What is a Clinical Nurse Leader?
A clinical nurse leader is a position created to bridge the gap between traditional bedside nursing and modern data- and technology-driven practices.
If you're considering what direction to take your nursing career, one path worth considering is becoming a certified clinical nurse leader (CNL). Since the dawn of the nursing profession, nurses have focused on applying best practices for high-quality care at patients' bedsides.
What Exactly is a Clinical Nurse Leader?
A clinical nurse leader bridges the aforementioned bedside care with complicated, data-driven modern healthcare delivery systems, addressing the needs of specific patients while also transforming healthcare practice to make care better for everyone.
Clinical Nurse Leader Job Description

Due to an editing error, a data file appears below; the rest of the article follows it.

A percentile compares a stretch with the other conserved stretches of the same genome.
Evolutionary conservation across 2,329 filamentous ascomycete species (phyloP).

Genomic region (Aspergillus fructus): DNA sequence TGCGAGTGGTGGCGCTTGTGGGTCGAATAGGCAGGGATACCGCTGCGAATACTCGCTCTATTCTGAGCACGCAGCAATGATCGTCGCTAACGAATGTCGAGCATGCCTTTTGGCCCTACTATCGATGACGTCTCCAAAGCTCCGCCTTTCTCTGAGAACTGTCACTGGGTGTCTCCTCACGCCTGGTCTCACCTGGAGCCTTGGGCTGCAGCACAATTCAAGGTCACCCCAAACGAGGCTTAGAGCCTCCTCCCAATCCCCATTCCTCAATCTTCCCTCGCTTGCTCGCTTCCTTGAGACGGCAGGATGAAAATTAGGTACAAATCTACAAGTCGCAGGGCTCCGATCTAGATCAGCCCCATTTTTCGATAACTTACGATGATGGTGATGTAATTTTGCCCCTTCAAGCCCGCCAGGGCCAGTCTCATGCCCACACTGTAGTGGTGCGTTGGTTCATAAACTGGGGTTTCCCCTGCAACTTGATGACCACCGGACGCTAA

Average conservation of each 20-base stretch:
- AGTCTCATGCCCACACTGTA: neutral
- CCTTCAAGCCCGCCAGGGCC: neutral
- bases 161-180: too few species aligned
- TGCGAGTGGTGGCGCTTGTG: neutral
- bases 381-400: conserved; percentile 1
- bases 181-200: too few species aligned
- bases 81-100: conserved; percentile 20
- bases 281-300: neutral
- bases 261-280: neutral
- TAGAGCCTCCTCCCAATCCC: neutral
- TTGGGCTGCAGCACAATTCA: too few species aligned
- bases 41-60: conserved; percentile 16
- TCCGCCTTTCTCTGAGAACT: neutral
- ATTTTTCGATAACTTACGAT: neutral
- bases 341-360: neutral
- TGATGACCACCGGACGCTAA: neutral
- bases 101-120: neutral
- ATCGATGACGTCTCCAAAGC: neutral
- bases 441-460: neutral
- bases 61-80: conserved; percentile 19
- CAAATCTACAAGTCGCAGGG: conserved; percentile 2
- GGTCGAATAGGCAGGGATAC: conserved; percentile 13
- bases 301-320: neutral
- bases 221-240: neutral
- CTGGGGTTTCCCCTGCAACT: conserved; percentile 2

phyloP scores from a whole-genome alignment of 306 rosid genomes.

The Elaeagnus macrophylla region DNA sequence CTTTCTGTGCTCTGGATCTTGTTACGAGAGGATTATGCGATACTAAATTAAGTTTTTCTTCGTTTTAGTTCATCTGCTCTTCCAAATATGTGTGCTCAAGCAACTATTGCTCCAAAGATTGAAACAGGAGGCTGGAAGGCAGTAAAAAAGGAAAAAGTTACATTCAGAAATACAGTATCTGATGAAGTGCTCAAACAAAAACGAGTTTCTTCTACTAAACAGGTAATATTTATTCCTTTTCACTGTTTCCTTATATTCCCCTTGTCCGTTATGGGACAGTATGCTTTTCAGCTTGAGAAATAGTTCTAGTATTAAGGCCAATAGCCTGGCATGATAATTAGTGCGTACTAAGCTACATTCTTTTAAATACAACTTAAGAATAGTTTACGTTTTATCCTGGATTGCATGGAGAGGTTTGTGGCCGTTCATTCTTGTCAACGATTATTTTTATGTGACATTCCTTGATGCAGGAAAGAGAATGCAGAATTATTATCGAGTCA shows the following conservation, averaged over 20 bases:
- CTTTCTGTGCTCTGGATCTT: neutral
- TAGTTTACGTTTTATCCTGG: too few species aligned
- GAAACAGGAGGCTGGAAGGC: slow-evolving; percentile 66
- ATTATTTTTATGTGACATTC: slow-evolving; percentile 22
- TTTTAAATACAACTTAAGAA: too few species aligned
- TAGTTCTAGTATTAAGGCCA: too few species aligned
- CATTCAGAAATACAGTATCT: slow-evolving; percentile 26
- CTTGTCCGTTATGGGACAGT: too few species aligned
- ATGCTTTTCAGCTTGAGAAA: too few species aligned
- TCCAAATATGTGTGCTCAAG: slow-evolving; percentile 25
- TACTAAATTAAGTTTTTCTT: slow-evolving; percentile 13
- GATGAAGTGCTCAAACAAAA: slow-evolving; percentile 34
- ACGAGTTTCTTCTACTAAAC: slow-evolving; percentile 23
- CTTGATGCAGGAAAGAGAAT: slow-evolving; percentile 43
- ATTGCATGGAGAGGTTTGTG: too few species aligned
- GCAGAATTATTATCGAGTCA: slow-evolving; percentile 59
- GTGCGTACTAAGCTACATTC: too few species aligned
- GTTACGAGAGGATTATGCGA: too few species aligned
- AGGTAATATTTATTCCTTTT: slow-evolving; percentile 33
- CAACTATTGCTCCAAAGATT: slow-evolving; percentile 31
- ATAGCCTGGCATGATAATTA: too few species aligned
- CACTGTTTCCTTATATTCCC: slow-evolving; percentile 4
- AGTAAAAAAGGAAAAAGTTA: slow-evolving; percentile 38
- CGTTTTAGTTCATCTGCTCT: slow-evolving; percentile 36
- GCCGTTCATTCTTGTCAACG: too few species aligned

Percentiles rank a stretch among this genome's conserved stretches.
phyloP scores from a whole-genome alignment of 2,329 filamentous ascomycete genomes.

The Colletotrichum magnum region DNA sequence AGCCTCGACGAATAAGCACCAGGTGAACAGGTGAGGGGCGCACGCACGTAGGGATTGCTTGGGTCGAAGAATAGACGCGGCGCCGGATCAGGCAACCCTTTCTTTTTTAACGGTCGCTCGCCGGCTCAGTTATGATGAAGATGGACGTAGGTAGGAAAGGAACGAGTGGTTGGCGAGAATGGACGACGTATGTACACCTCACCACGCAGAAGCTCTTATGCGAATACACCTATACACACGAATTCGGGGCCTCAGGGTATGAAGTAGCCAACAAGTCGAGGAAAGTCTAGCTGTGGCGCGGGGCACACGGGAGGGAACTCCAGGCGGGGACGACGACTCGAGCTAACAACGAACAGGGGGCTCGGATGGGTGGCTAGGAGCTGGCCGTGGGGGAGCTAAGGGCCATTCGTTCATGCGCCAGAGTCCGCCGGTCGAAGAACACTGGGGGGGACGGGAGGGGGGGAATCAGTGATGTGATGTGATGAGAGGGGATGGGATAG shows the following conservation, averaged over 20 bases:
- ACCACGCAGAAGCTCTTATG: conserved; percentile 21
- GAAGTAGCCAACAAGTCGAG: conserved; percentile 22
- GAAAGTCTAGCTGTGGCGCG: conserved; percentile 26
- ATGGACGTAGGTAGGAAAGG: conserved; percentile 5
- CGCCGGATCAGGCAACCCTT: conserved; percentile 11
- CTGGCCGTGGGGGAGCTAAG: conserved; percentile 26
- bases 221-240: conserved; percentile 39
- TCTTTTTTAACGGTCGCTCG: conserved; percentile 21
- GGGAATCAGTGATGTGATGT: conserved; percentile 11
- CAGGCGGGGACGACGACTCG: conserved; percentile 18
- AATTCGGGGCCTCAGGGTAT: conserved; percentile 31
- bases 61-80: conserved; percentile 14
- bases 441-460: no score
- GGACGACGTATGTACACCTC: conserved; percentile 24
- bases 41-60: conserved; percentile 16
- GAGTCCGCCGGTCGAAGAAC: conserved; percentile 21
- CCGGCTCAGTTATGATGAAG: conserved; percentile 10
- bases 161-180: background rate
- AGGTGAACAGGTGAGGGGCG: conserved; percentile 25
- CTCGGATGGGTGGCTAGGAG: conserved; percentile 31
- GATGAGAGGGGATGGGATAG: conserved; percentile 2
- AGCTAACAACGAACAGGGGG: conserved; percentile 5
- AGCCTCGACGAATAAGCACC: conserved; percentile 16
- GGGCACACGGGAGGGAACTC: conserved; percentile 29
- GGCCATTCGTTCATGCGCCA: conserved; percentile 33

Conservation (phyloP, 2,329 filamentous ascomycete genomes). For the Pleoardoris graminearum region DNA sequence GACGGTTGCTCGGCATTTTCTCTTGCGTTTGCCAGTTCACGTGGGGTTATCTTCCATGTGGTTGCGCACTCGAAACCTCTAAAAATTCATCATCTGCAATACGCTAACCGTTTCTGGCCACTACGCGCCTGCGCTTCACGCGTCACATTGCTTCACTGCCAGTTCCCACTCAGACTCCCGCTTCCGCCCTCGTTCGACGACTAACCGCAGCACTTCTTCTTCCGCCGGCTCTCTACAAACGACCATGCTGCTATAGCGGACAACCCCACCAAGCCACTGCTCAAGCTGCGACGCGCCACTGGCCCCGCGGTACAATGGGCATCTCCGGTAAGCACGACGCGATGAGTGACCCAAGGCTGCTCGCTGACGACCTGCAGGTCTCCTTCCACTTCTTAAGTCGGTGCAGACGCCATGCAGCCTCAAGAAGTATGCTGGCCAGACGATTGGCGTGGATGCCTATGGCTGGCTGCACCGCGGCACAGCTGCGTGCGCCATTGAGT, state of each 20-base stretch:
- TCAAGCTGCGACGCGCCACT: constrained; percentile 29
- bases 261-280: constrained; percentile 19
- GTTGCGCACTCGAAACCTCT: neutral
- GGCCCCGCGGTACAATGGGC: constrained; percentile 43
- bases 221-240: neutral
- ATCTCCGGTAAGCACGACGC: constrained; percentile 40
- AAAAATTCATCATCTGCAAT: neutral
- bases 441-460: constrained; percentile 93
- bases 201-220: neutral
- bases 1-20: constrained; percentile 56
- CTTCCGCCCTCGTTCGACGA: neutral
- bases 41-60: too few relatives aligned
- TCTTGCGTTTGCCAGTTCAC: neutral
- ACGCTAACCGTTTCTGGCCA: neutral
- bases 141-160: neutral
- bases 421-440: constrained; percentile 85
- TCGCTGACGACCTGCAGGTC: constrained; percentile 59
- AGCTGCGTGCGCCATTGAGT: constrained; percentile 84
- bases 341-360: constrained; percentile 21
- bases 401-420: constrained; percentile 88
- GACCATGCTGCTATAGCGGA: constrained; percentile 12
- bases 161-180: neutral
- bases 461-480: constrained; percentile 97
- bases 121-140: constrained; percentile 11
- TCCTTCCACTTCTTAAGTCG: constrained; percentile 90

To really understand what clinical nurse leader jobs are all about, it's worthwhile to consider a bit of history. In 1999, headlines in papers across the United States declared the results of a shocking report: As many as 98,000 deaths in hospitals each year may be attributed to preventable medical errors.
"Based on the observation that people were dying as a result of preventable medical errors, the need for a new role to focus on safety and enhancing interdisciplinary teamwork was needed," said Kimberly Gibbons, a member of the graduate nursing clinical faculty at Southern New Hampshire University (SNHU).